Why should we study computer science? Because in this day and age, almost every aspect of our lives is dictated by technology—be it the latest installation of the iPhone with all of its new features, or a computer chip implanted in the brain that can improve cognitive performance several times over. Looking forward, it is inevitable that the influence of technology will continue to change the way we interact with the world. To study computer science is to embrace the surge of the technological industry that is making its way across the world. It is a desire to have a firmer grasp on the rapidly changing world and an assurance of stable job opportunities.
As proven by Isaac Newton’s derivation of the laws of motion, and Sigmund Freud’s groundbreaking, if somewhat misguided, theories of the human psyche, it seems as if humanity has taken on the responsibility of trying to understand the natural world. Questions must then be asked: At what point does that responsibility extend to the unnatural? If technology has become so ingrained in our society that we cannot live without it—and I am sure it has—then shouldn’t we start treating it as a natural part of our lives? You may not have your own lab like Newton, or a host of patients serving as test subjects like Freud, but I would guess you probably have a laptop on hand, or at least access to a computer. It doesn’t need to be some sort of overclocked HAL 9000-esque contraption either—I don’t think my laptop can run games much more powerful than the 2011 version of Mortal Kombat.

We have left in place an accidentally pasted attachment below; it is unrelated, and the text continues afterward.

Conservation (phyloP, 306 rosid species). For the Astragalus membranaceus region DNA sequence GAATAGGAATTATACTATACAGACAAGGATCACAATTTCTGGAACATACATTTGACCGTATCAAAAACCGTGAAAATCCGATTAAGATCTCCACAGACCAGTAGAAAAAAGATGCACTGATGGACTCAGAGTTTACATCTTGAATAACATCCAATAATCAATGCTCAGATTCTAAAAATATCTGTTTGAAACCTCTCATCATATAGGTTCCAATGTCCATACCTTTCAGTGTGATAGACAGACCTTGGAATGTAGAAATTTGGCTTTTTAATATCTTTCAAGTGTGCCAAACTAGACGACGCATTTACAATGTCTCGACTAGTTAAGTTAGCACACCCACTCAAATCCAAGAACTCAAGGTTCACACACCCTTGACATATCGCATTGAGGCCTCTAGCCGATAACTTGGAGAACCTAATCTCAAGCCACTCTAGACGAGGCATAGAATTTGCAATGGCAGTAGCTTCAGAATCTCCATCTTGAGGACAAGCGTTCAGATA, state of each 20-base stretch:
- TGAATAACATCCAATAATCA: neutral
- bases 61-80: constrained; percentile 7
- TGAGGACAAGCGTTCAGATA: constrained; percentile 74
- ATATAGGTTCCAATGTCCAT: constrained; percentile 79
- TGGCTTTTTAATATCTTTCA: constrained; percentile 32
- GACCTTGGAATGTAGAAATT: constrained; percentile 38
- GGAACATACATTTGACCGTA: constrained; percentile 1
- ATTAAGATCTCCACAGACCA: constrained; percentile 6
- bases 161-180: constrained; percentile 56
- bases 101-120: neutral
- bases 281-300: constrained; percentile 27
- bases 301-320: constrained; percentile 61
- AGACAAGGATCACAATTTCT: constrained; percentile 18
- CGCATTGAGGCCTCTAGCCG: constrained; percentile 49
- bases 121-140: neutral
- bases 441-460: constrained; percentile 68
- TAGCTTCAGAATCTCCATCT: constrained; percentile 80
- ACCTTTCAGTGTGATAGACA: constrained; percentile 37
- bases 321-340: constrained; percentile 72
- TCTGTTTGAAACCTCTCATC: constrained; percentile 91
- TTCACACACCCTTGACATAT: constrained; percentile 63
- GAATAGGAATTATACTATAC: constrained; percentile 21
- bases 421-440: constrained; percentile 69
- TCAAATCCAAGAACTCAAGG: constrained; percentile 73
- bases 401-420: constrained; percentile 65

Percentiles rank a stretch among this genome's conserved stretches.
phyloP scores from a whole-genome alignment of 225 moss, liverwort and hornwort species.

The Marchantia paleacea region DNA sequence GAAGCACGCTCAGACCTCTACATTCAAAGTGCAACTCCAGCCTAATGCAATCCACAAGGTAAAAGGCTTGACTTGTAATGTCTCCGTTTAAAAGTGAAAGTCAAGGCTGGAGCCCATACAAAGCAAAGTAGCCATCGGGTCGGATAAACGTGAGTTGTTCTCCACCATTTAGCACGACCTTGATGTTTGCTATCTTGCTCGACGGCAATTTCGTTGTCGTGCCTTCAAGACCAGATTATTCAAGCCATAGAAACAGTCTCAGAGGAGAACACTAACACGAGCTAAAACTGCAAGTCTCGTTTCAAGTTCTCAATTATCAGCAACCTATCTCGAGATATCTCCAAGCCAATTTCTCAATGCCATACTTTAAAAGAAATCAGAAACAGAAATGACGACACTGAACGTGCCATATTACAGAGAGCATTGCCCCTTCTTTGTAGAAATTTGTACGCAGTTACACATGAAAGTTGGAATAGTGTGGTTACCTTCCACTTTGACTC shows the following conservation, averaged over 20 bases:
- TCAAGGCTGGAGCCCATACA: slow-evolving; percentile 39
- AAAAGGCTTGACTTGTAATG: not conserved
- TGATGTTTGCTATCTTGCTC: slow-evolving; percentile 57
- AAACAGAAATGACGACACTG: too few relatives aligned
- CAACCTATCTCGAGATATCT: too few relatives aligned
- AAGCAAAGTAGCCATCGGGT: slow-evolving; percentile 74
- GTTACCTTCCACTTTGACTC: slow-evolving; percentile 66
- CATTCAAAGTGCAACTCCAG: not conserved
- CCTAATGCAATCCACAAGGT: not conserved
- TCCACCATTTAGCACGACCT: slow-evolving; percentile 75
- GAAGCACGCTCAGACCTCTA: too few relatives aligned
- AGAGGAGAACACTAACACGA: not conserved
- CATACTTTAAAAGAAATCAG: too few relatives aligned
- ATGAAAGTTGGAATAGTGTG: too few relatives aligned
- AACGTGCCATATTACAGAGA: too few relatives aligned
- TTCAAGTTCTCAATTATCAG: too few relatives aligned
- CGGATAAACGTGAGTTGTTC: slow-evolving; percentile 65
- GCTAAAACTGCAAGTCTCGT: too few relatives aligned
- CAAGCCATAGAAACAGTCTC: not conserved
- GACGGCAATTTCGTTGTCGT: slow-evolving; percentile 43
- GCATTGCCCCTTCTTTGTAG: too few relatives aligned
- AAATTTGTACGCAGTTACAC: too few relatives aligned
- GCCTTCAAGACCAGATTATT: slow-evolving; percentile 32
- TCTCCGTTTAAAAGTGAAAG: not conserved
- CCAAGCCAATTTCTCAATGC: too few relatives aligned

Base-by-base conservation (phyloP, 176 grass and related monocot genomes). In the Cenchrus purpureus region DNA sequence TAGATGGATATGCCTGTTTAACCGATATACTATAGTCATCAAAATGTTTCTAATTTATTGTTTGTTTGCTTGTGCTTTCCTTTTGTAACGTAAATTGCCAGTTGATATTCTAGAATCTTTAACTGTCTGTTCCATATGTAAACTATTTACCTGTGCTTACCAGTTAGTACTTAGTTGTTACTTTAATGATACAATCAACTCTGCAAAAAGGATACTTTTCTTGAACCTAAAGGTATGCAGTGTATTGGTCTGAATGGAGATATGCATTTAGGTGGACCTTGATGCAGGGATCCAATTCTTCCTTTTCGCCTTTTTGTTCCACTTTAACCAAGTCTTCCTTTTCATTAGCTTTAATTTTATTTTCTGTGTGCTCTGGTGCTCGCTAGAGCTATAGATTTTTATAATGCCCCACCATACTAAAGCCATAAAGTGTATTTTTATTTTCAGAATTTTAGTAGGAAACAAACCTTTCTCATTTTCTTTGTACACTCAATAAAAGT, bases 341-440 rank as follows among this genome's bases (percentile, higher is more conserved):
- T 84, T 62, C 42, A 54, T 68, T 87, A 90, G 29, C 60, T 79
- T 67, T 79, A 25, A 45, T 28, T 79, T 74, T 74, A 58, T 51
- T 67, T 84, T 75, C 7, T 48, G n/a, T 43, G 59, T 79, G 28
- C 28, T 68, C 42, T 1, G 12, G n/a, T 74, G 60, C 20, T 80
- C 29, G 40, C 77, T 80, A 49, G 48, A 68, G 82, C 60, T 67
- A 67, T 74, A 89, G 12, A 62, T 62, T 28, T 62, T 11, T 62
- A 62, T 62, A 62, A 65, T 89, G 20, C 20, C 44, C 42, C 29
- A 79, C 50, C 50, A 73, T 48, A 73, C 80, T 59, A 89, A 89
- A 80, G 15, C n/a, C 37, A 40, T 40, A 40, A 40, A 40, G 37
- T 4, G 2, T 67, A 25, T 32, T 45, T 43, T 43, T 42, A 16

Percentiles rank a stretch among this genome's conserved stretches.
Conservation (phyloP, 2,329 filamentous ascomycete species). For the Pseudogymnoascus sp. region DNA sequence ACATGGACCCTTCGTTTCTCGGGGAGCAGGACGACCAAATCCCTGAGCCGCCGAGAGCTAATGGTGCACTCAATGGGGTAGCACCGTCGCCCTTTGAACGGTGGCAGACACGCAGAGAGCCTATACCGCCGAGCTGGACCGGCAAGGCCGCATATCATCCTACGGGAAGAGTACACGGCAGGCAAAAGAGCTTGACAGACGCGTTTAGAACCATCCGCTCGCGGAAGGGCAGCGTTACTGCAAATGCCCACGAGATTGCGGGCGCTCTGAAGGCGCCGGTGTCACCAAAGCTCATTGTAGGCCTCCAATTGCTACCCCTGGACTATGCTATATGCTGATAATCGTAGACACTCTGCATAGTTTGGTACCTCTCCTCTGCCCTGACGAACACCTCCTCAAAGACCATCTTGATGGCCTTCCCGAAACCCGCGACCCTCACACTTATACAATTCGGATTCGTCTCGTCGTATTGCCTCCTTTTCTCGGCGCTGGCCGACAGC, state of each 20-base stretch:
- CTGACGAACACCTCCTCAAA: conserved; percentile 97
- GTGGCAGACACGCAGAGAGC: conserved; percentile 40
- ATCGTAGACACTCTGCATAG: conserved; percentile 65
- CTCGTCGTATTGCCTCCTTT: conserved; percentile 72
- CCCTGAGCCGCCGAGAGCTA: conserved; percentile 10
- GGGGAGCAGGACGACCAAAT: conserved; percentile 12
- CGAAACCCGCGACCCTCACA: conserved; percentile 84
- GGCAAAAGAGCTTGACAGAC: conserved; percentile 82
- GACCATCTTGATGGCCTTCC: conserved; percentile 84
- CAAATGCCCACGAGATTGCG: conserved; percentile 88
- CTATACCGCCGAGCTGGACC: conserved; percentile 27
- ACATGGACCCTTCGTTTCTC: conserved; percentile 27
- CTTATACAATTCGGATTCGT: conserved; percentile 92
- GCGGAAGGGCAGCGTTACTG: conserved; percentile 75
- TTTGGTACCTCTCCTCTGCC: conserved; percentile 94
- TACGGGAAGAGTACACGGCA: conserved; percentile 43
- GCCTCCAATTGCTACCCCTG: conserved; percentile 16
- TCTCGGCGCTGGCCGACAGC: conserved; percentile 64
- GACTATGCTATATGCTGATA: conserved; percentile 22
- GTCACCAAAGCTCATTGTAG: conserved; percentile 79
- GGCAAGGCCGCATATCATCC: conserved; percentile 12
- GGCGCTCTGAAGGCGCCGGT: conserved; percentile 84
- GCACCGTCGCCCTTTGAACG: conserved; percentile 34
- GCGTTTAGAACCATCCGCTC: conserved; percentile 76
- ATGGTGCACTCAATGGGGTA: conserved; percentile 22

There aren’t many excuses left for not at least thinking about learning computer science skills. I would not say that I am an advocate for ‘selling out’ for career opportunities, but I also understand that at a place like Princeton High School, you probably do spend some time thinking about the number of zeros you will find on your paycheck. If not, more power to you. However, if you are one of those people who take salary into account, the monetary potential a profession in computer science holds should be enough of an incentive to get started—I personally recommend the website Codecademy as a first step. As technology develops, countless jobs will open up on the forefront of this new wave of industry. Case in point: Snapchat pays its top programmers upwards of $132,000 per year, just to seemingly develop an increasingly complicated and nonsensical system of emojis to confuse both you and your friends alike.
With an endless list of potential research, career opportunities, and learning resources for programmers of all levels, it is no surprise that more and more universities are increasing their emphasis on computer science education. You do not need to sign up for one of the many classes offered here at PHS—although I do recommend it—but you do owe it to yourself to at least give computer science a shot. The doors opened by an education in computer science are sure to surpass the expectations of anything we can imagine today.